Considering how high I imagine airport security to be this winter, a few tips that will avoid you getting a headache while traveling include, check your documents before coming. I’ve heard stories of people not being able to travel because they forget that their passports expired in six months which is typically a no-no for entering a country. Save yourself a headache and renew anything you need to renew, double-check it all. The rules for Italy is that your passport must be valid for at least three months beyond your planned date of departure from the Schengen area. (Six months recommended.) If you travel a lot, check how many blank pages you have in your passport, two pages are required for the entry stamp. You can check out what you need in order to travel to any country in the world (as a US citizen) on this website. I also recommend making a few photocopies of your passport, just in case.
Make sure everything is up-to-date and ready, and if you plan on driving, get an International driver’s permit. I’ve noticed that car rental companies won’t always require that, but if you get stopped by police, you could risk a fine by not having it.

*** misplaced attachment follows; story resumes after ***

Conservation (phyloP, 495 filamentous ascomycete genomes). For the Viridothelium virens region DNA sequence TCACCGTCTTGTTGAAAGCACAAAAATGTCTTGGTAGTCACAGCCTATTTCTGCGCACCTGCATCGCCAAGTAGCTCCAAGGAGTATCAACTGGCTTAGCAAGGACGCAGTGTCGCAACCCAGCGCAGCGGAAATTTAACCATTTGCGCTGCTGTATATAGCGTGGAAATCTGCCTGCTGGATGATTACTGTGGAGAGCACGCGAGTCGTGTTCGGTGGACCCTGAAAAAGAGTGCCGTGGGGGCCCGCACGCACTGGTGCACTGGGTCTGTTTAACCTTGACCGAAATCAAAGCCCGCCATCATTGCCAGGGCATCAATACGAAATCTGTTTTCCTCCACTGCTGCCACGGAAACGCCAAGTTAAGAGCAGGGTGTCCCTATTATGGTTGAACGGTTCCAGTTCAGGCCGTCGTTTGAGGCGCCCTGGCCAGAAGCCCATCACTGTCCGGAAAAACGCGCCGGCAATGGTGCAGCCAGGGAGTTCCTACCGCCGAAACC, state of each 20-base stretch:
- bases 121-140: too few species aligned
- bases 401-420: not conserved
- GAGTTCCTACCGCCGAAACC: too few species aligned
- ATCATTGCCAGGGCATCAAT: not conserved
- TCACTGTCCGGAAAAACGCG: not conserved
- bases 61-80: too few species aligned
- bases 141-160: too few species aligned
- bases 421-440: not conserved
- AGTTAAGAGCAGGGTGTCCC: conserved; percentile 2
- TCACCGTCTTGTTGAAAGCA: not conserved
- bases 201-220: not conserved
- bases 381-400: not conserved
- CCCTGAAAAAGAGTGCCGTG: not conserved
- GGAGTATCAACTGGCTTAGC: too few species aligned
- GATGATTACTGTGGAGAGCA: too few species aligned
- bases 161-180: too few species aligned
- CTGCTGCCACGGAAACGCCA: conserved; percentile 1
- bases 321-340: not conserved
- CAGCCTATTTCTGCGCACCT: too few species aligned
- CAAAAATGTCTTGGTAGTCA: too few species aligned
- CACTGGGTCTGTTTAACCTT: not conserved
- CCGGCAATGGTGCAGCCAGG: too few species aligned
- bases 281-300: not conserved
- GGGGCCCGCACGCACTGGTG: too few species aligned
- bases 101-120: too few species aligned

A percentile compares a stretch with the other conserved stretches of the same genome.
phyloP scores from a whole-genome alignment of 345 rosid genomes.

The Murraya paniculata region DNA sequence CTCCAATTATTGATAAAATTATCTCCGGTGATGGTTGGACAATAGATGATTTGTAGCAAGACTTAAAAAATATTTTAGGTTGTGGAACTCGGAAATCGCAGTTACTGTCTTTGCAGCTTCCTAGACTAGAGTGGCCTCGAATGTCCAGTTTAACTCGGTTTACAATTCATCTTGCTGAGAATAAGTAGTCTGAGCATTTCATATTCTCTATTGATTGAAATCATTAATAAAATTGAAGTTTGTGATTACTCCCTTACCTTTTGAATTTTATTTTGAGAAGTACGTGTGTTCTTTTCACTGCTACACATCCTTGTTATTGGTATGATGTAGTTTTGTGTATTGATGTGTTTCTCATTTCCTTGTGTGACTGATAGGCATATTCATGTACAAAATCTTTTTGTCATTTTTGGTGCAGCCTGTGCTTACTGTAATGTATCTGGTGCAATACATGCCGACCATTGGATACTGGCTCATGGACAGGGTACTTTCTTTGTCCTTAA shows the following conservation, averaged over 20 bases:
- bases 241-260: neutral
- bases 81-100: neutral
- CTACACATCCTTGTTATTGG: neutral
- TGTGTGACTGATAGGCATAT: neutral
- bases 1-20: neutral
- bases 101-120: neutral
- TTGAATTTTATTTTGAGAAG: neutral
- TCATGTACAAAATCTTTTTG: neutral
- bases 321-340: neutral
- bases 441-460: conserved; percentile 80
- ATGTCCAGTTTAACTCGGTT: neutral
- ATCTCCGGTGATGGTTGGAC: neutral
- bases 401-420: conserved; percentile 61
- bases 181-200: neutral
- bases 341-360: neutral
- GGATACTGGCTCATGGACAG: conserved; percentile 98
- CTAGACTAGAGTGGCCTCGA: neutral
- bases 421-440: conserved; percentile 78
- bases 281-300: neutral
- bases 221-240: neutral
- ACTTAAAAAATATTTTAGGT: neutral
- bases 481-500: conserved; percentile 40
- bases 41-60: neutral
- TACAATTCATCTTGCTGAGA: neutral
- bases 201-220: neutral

Also when it comes to using your bank card, yes Italy is a lot better than it used to be regarding accepting debit and credit cards at stores and restaurants, you always want to carry cash at the same time. To avoid hiccups, let your bank know you’ll be traveling abroad and check your daily cash withdrawal limit. Also ask if they have any sister banks in Italy where you can avoid ATM (which is called bancomat here) charges when pulling money out.
Not that you need any to come to Italy, I always recommend checking to make sure your vaccinations are up-to-date, something I recently have had to do before going on our upcoming honeymoon in Thailand. Also I would stock up on some medicines such as Ibuprofen, which can be quite pricey in Europe or Imodium. These can all be found in Italy, but it might be nice to have it with you as well.